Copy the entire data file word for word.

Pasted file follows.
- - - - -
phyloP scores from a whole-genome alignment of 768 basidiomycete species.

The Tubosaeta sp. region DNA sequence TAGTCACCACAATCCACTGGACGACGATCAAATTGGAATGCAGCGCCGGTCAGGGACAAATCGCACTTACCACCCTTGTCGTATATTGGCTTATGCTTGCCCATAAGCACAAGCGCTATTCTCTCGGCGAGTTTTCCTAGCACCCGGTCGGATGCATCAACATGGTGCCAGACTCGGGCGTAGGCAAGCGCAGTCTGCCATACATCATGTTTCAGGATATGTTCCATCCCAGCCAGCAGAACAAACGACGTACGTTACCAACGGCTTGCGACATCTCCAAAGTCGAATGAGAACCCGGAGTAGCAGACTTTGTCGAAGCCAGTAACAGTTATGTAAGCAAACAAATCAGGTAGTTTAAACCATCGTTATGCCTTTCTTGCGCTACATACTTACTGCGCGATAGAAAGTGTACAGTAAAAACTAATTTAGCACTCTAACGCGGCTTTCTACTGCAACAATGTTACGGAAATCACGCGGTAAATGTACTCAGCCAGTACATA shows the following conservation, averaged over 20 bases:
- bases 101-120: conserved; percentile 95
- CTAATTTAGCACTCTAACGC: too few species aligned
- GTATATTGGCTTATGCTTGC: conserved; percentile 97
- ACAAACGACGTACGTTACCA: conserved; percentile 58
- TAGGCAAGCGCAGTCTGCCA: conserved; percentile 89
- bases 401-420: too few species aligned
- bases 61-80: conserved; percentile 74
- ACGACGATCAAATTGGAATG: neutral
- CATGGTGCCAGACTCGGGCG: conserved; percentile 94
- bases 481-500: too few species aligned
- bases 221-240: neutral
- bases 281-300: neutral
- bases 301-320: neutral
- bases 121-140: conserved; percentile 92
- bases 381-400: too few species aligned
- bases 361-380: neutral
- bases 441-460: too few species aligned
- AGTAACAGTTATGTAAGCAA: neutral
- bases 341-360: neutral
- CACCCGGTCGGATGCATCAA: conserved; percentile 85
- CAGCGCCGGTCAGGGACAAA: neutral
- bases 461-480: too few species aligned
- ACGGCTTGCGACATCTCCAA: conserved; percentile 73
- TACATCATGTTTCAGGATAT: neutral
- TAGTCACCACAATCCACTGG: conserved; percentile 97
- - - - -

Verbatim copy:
phyloP scores from a whole-genome alignment of 768 basidiomycete species.

The Tubosaeta sp. region DNA sequence TAGTCACCACAATCCACTGGACGACGATCAAATTGGAATGCAGCGCCGGTCAGGGACAAATCGCACTTACCACCCTTGTCGTATATTGGCTTATGCTTGCCCATAAGCACAAGCGCTATTCTCTCGGCGAGTTTTCCTAGCACCCGGTCGGATGCATCAACATGGTGCCAGACTCGGGCGTAGGCAAGCGCAGTCTGCCATACATCATGTTTCAGGATATGTTCCATCCCAGCCAGCAGAACAAACGACGTACGTTACCAACGGCTTGCGACATCTCCAAAGTCGAATGAGAACCCGGAGTAGCAGACTTTGTCGAAGCCAGTAACAGTTATGTAAGCAAACAAATCAGGTAGTTTAAACCATCGTTATGCCTTTCTTGCGCTACATACTTACTGCGCGATAGAAAGTGTACAGTAAAAACTAATTTAGCACTCTAACGCGGCTTTCTACTGCAACAATGTTACGGAAATCACGCGGTAAATGTACTCAGCCAGTACATA shows the following conservation, averaged over 20 bases:
- bases 101-120: conserved; percentile 95
- CTAATTTAGCACTCTAACGC: too few species aligned
- GTATATTGGCTTATGCTTGC: conserved; percentile 97
- ACAAACGACGTACGTTACCA: conserved; percentile 58
- TAGGCAAGCGCAGTCTGCCA: conserved; percentile 89
- bases 401-420: too few species aligned
- bases 61-80: conserved; percentile 74
- ACGACGATCAAATTGGAATG: neutral
- CATGGTGCCAGACTCGGGCG: conserved; percentile 94
- bases 481-500: too few species aligned
- bases 221-240: neutral
- bases 281-300: neutral
- bases 301-320: neutral
- bases 121-140: conserved; percentile 92
- bases 381-400: too few species aligned
- bases 361-380: neutral
- bases 441-460: too few species aligned
- AGTAACAGTTATGTAAGCAA: neutral
- bases 341-360: neutral
- CACCCGGTCGGATGCATCAA: conserved; percentile 85
- CAGCGCCGGTCAGGGACAAA: neutral
- bases 461-480: too few species aligned
- ACGGCTTGCGACATCTCCAA: conserved; percentile 73
- TACATCATGTTTCAGGATAT: neutral
- TAGTCACCACAATCCACTGG: conserved; percentile 97